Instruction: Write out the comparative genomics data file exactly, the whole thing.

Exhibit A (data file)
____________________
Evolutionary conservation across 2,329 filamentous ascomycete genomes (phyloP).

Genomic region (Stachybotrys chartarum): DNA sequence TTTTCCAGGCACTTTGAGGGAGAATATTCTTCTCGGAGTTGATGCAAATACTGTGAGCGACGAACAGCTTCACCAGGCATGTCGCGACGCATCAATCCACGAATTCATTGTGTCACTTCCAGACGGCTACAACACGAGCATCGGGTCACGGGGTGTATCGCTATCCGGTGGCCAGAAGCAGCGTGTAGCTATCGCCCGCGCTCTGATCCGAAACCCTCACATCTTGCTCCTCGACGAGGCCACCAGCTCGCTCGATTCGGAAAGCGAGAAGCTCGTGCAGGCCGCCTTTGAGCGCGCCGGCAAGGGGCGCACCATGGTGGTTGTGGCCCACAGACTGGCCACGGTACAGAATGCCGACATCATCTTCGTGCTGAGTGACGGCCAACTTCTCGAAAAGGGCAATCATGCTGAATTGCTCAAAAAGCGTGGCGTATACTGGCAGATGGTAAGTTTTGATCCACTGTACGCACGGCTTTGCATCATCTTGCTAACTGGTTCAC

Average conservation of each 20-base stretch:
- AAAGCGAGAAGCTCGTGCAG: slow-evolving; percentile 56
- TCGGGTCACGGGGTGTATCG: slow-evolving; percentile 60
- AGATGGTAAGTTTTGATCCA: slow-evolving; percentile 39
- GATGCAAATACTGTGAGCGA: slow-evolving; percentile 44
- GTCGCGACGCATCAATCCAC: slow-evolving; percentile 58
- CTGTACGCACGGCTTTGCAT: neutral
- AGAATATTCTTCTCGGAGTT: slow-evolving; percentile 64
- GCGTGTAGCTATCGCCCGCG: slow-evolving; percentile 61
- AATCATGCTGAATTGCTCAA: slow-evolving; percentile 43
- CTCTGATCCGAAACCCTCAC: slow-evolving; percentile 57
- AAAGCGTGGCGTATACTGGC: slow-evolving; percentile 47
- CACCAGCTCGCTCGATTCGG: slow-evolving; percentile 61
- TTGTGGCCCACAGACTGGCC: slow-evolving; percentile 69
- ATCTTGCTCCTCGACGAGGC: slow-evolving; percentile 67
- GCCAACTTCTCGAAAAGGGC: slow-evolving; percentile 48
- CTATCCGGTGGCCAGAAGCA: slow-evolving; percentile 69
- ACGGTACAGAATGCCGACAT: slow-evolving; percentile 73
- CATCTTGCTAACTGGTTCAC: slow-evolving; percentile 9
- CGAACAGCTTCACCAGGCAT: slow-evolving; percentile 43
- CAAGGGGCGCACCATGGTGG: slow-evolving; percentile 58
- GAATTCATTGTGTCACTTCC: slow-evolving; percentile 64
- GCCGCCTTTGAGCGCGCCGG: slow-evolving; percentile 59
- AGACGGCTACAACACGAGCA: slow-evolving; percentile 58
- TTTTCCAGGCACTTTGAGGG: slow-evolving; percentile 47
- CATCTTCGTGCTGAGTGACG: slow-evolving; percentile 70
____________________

Evolutionary conservation across 2,329 filamentous ascomycete genomes (phyloP).

Genomic region (Stachybotrys chartarum): DNA sequence TTTTCCAGGCACTTTGAGGGAGAATATTCTTCTCGGAGTTGATGCAAATACTGTGAGCGACGAACAGCTTCACCAGGCATGTCGCGACGCATCAATCCACGAATTCATTGTGTCACTTCCAGACGGCTACAACACGAGCATCGGGTCACGGGGTGTATCGCTATCCGGTGGCCAGAAGCAGCGTGTAGCTATCGCCCGCGCTCTGATCCGAAACCCTCACATCTTGCTCCTCGACGAGGCCACCAGCTCGCTCGATTCGGAAAGCGAGAAGCTCGTGCAGGCCGCCTTTGAGCGCGCCGGCAAGGGGCGCACCATGGTGGTTGTGGCCCACAGACTGGCCACGGTACAGAATGCCGACATCATCTTCGTGCTGAGTGACGGCCAACTTCTCGAAAAGGGCAATCATGCTGAATTGCTCAAAAAGCGTGGCGTATACTGGCAGATGGTAAGTTTTGATCCACTGTACGCACGGCTTTGCATCATCTTGCTAACTGGTTCAC

Average conservation of each 20-base stretch:
- AAAGCGAGAAGCTCGTGCAG: slow-evolving; percentile 56
- TCGGGTCACGGGGTGTATCG: slow-evolving; percentile 60
- AGATGGTAAGTTTTGATCCA: slow-evolving; percentile 39
- GATGCAAATACTGTGAGCGA: slow-evolving; percentile 44
- GTCGCGACGCATCAATCCAC: slow-evolving; percentile 58
- CTGTACGCACGGCTTTGCAT: neutral
- AGAATATTCTTCTCGGAGTT: slow-evolving; percentile 64
- GCGTGTAGCTATCGCCCGCG: slow-evolving; percentile 61
- AATCATGCTGAATTGCTCAA: slow-evolving; percentile 43
- CTCTGATCCGAAACCCTCAC: slow-evolving; percentile 57
- AAAGCGTGGCGTATACTGGC: slow-evolving; percentile 47
- CACCAGCTCGCTCGATTCGG: slow-evolving; percentile 61
- TTGTGGCCCACAGACTGGCC: slow-evolving; percentile 69
- ATCTTGCTCCTCGACGAGGC: slow-evolving; percentile 67
- GCCAACTTCTCGAAAAGGGC: slow-evolving; percentile 48
- CTATCCGGTGGCCAGAAGCA: slow-evolving; percentile 69
- ACGGTACAGAATGCCGACAT: slow-evolving; percentile 73
- CATCTTGCTAACTGGTTCAC: slow-evolving; percentile 9
- CGAACAGCTTCACCAGGCAT: slow-evolving; percentile 43
- CAAGGGGCGCACCATGGTGG: slow-evolving; percentile 58
- GAATTCATTGTGTCACTTCC: slow-evolving; percentile 64
- GCCGCCTTTGAGCGCGCCGG: slow-evolving; percentile 59
- AGACGGCTACAACACGAGCA: slow-evolving; percentile 58
- TTTTCCAGGCACTTTGAGGG: slow-evolving; percentile 47
- CATCTTCGTGCTGAGTGACG: slow-evolving; percentile 70